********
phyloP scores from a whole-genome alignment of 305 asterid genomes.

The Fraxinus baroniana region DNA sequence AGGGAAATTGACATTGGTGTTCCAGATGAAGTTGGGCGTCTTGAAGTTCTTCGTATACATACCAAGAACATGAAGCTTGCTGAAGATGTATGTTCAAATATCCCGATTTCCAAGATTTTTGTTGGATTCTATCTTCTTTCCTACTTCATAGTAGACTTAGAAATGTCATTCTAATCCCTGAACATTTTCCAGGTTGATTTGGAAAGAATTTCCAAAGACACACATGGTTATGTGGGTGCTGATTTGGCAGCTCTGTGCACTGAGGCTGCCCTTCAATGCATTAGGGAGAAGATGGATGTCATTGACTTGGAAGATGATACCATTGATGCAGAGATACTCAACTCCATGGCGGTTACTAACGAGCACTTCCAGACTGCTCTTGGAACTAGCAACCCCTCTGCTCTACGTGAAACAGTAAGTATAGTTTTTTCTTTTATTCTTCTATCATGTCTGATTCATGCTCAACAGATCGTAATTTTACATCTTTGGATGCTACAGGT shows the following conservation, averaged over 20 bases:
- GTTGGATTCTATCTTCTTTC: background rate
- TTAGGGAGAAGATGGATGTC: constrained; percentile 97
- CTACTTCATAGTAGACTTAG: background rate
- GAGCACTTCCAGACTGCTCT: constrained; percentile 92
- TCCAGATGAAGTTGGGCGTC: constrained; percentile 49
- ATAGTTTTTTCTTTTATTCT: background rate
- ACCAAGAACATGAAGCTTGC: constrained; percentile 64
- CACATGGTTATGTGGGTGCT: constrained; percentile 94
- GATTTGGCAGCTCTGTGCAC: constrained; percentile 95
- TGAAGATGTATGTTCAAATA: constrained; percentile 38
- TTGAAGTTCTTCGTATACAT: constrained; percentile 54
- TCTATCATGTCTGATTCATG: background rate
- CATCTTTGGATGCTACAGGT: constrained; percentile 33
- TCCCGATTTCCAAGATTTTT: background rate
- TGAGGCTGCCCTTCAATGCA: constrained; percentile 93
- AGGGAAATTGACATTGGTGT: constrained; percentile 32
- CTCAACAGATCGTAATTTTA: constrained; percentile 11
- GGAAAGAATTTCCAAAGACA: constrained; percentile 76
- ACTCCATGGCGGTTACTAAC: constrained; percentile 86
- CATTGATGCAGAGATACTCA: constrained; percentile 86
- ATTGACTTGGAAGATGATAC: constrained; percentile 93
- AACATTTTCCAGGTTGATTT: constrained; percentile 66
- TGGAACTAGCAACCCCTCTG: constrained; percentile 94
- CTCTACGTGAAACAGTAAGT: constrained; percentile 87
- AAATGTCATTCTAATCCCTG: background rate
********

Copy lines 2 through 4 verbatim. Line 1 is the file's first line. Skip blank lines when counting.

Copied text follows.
The Fraxinus baroniana region DNA sequence AGGGAAATTGACATTGGTGTTCCAGATGAAGTTGGGCGTCTTGAAGTTCTTCGTATACATACCAAGAACATGAAGCTTGCTGAAGATGTATGTTCAAATATCCCGATTTCCAAGATTTTTGTTGGATTCTATCTTCTTTCCTACTTCATAGTAGACTTAGAAATGTCATTCTAATCCCTGAACATTTTCCAGGTTGATTTGGAAAGAATTTCCAAAGACACACATGGTTATGTGGGTGCTGATTTGGCAGCTCTGTGCACTGAGGCTGCCCTTCAATGCATTAGGGAGAAGATGGATGTCATTGACTTGGAAGATGATACCATTGATGCAGAGATACTCAACTCCATGGCGGTTACTAACGAGCACTTCCAGACTGCTCTTGGAACTAGCAACCCCTCTGCTCTACGTGAAACAGTAAGTATAGTTTTTTCTTTTATTCTTCTATCATGTCTGATTCATGCTCAACAGATCGTAATTTTACATCTTTGGATGCTACAGGT shows the following conservation, averaged over 20 bases:
- GTTGGATTCTATCTTCTTTC: background rate
- TTAGGGAGAAGATGGATGTC: constrained; percentile 97